About 300 tourists from around the world have been left stranded in the ancient city of Machu Picchu, according to the mayor, after Peru was plunged into a state of emergency following the ousting of the country's president. Former President Pedro Castillo was impeached and subsequently arrested in early December after announcing his plan to dissolve Congress. The unrest sparked by his arrest has prompted international warnings about travel to Peru. (CNN)
Peru’s ousted former president Pedro Castillo will remain in pretrial detention for 18 months, the country’s Supreme Court ordered on Thursday, as crowds of his supporters protested outside the courthouse and around the country. Castillo, a former teacher and union leader from rural Peru, was impeached and removed from office last week after he attempted to dissolve Congress and install an emergency government – a tactic that lawmakers slammed as an attempted coup. He has since been accused of rebellion and conspiracy, which he denies. The lengthy detention reflects the complexity of the case and possible flight risk, Supreme Court Judge Juan Carlos Checkley said, after prosecutors warned that the ex-president might seek asylum outside the country and said 18 months would cover the duration of their investigation. Castillo’s lawyers say that the former leader is not a flight risk. (CNN)
Peru’s new government declared a national emergency Wednesday as it struggled to calm violent protests over President Pedro Castillo’s ouster, suspending the rights of “personal security and freedom” across the Andean nation for 30 days. Acts of vandalism, violence, and highway blockades as thousands of Peruvians are in the streets “require a forceful and authoritative response from the government,” Defense Minister Luis Otarola Peñaranda said. The declaration suspends the rights of assembly and freedom of movement and empowers the police, supported by the military, to search people’s homes without permission or judicial order. Otarola said it had not been determined whether a nightly curfew would be imposed. (AP)
🇵🇷 Puerto Rico
The House voted on Thursday to allow Puerto Ricans to decide the political future of the territory, the first time the chamber has committed to backing a binding process that could pave the way for Puerto Rico to become the nation’s 51st state or an independent country. The measure, which has the support of the White House, has little chance of becoming law in the short term. It is all but certain to fall short of the 60 votes needed to break a filibuster in the Senate, where most Republicans are opposed, and there is little time left under this Congress before the G.O.P. takes control of the House in early January, likely burying the effort for at least the next Congress. (New York Times)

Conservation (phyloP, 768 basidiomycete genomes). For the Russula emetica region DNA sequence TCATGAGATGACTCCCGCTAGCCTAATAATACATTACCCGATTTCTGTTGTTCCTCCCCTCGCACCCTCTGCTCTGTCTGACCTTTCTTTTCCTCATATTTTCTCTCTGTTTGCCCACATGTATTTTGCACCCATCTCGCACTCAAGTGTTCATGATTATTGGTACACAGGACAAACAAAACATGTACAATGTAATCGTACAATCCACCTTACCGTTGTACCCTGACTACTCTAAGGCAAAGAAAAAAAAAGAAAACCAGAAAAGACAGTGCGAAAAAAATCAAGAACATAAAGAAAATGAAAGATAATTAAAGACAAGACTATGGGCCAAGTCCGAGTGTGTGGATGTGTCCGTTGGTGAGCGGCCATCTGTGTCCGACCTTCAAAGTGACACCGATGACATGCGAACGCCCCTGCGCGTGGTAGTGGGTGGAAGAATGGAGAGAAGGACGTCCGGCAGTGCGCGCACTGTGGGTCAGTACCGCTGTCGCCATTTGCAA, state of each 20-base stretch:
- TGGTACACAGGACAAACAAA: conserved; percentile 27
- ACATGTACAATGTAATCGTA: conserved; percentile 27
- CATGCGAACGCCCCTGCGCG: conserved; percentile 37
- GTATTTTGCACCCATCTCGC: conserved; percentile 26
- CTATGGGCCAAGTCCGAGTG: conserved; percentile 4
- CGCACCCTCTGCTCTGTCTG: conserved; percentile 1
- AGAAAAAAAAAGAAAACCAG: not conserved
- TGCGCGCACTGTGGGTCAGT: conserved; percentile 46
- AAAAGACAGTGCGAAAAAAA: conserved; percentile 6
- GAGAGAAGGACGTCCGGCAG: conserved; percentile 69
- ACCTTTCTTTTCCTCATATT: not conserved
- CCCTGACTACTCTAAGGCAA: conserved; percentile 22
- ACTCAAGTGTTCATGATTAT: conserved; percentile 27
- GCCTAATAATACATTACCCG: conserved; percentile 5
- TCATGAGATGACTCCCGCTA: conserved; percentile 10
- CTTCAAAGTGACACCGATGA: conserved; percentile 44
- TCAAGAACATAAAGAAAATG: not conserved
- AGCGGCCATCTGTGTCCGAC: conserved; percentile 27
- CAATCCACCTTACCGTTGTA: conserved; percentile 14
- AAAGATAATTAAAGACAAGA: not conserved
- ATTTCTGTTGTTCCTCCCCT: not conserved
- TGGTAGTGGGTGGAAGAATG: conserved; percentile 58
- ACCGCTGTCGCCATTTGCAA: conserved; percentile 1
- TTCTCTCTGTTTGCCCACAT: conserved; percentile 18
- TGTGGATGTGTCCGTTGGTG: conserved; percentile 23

Venezuelan President Nicolás Maduro on Monday announced his intention to fully open the border crossings with Colombia starting Jan. 1, a measure repeatedly postponed following the restoration of diplomatic and commercial ties between the South American neighbors. Relations between the countries were broken off in 2019, but Maduro has said the environment is conducive to improved ties with the election of Gustavo Petro as Colombia’s first leftist president. The neighbors resumed diplomatic relations in September. (AP)
Venezuelan President Nicolás Maduro was not invited to a summit of Western Hemisphere leaders in June. But by October, he traveled to Egypt for a conference where he joked with French President Emmanuel Macron and shook hands with John Kerry, the U.S. government’s climate envoy. The encounters, with a towering Maduro graciously smiling throughout, were carefully captured on video, posted on social media, and broadcast on Venezuela’s state television. (AP)
Mondelez International Inc. is increasing production in Venezuela and bringing back some iconic brands that it stopped making years ago during a period of economic chaos that forced many of its competitors to abandon the country. One of the largest snack makers left in the country, Chicago-based Mondelez plans to spend $5 million to $8 million next year as it aims to capitalize on an increase in consumption, said general manager Rubén Echeverri in an interview in Caracas. While the investment would be small for most markets, it’s significant in Venezuela, where multinationals have been cutting back or shuttering. (Bloomberg)